Thomas Nast Collection

Macculloch Hall Historical Museum holds the largest single collection of American political cartoonist Thomas Nast’s original works in the United States

The works by Thomas Nast in MHHM's collection, many directly from the artist's family, include pencil and ink drawings, sketches, watercolor and oil paintings, preliminary drawings and doodles, and artist and printer proofs. MHHM also holds a Nast Archives containing a selection of the artist's personal correspondence and photographs, including a family photo album. While Nast's work is always on display, specific works in the collection are available for research by appointment.

Thomas Nast (1840-1902)

Thomas Nast immigrated to America from Landau, Germany when he was five years old. With limited education and little artistic training he joined the art staff of Frank Leslie's Illustrated as a teenager. In 1860 Nast traveled to Italy as a war correspondent for The Illustrated London News and New York Illustrated News. Embedding himself with Giuseppe Garibaldi's campaign to liberate and unify Sicily and the southern Italian states, Nast depicted what he saw in pencil, crayon, ink, and paint in a sketchbook now in MHHM's collection.

Upon his return to the United States in February 1861, Nast began to cover the American Civil War that April for New York Illustrated News. In 1862, the artist joined Harper's Weekly as its war correspondent. Just 22 years old at the time, Nast created illustrations based on reports of what was happening on the battlefield. He worked for the weekly until 1877, and again from 1895-1896. During his tenure, Nast created hundreds of cartoons including the Democratic Donkey, Republican Elephant, Uncle Sam, Columbia, Tammany Tiger and Santa Claus. Nast also created cartoons commenting on issues of the day using derogatory ethnic and racial stereotypes. Nast illustrated stereotypes of Black Americans, as well as Irish and Chinese immigrants. The artist also published Anti-Catholic cartoons attacking the Church hierarchy. At times, Nast drew derogatory caricatures in support of a person or group. In other instances, Nast used stereotypes to make a visual case against a person or group.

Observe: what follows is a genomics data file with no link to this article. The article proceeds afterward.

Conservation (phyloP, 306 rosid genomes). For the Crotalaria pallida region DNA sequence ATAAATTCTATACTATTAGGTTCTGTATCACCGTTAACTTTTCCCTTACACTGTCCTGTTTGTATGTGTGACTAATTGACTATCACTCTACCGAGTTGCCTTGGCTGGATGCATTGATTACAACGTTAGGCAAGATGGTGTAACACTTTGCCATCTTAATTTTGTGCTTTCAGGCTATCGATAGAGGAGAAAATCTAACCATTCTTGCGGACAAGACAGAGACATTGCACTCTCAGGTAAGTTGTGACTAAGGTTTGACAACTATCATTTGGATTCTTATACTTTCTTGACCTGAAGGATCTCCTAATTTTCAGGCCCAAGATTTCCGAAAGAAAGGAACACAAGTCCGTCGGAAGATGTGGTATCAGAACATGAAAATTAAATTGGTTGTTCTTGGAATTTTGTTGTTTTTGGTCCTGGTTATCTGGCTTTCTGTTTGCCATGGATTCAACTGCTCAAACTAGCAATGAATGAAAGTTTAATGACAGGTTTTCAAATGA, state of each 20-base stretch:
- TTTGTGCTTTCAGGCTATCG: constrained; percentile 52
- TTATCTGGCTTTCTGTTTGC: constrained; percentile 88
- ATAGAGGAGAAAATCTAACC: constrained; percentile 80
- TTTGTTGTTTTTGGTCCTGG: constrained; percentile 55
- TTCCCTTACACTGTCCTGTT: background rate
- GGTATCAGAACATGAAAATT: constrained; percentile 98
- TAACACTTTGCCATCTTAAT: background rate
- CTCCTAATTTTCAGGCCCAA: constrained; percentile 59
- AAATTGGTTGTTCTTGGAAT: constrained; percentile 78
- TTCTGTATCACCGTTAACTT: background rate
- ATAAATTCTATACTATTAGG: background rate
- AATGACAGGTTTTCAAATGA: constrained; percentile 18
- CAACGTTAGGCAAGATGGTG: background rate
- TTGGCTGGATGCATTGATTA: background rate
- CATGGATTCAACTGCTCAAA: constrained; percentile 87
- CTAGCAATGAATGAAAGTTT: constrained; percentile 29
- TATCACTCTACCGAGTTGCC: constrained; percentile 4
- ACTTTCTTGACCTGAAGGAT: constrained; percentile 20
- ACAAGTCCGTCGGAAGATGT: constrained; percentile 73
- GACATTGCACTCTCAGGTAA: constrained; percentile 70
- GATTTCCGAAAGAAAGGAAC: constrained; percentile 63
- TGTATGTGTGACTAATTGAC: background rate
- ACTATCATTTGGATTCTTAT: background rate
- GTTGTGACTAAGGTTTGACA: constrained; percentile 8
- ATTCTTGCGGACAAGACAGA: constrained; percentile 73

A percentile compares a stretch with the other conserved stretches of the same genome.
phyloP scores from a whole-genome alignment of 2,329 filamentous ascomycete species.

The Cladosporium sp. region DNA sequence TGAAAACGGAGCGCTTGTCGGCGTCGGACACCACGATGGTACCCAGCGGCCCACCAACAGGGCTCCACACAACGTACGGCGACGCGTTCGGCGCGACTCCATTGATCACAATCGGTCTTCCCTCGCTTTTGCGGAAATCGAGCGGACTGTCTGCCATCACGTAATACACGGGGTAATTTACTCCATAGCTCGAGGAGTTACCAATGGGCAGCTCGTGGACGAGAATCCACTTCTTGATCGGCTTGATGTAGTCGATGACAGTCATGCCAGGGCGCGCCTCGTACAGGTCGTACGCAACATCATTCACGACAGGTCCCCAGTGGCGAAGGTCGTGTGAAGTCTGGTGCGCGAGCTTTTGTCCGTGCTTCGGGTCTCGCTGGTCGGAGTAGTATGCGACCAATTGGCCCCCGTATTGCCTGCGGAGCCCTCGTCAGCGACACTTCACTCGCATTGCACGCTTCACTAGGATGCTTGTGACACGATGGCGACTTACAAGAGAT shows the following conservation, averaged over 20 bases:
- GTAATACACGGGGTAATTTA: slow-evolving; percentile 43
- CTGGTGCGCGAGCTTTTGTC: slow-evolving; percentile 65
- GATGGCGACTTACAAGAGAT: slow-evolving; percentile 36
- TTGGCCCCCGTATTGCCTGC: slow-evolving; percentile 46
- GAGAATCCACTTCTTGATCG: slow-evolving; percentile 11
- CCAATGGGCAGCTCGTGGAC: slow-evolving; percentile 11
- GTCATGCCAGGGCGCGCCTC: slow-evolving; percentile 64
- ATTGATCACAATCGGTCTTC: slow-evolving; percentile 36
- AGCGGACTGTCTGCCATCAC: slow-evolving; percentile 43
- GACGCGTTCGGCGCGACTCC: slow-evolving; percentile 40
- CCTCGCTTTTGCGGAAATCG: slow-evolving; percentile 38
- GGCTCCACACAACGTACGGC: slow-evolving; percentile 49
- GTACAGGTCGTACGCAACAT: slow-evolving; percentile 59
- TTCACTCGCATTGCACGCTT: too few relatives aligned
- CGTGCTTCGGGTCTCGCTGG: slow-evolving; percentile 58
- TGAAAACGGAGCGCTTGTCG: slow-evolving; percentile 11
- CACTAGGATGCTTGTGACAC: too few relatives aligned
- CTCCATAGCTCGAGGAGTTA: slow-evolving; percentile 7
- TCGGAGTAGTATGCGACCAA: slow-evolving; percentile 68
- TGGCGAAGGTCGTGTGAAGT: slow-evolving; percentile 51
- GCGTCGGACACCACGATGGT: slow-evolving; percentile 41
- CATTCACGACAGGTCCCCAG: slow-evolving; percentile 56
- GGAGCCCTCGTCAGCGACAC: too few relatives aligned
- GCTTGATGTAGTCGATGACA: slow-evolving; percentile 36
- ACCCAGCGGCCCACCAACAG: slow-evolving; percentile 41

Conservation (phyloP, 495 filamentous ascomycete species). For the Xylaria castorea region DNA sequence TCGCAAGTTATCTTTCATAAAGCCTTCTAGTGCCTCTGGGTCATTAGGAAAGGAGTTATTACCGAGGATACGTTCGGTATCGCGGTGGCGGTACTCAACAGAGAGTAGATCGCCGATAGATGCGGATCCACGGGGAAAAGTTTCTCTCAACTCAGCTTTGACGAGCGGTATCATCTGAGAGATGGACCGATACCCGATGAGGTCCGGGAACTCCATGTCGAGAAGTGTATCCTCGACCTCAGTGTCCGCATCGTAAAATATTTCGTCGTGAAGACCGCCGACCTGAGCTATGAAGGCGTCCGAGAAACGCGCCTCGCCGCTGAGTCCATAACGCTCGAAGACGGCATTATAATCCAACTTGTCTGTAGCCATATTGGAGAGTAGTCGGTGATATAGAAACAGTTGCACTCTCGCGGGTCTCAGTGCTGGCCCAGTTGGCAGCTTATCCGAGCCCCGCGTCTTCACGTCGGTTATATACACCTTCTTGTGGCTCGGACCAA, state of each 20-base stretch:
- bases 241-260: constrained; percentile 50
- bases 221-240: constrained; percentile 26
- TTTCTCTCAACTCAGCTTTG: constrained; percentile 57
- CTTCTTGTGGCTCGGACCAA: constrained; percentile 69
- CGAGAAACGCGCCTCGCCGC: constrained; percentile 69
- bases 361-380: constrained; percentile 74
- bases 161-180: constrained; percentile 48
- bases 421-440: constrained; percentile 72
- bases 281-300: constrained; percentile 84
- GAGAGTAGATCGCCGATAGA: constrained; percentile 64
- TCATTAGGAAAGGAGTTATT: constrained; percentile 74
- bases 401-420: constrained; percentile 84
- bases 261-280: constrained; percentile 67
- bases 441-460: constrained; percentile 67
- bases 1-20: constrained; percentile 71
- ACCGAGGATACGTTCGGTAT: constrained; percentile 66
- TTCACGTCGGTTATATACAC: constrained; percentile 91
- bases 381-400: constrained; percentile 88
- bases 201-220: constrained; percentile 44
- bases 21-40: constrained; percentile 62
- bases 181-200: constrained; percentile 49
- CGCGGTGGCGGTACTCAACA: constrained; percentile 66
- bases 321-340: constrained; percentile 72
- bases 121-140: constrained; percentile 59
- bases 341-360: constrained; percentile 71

In 1871 Nast moved his family out of New York City to Morristown, NJ, believing it to be a safe distance from his political enemy, William "Boss" Tweed of New York. Although Nast's work for Harper's Weekly took him to New York regularly for overnight stays, Nast was an active resident of Morristown. He was an honorary member of the fire department and supported the efforts of the local lyceum and other charities. Many of Nast's drawings depict his family home since 1872, Villa Fontana, located just across the street from Macculloch Hall.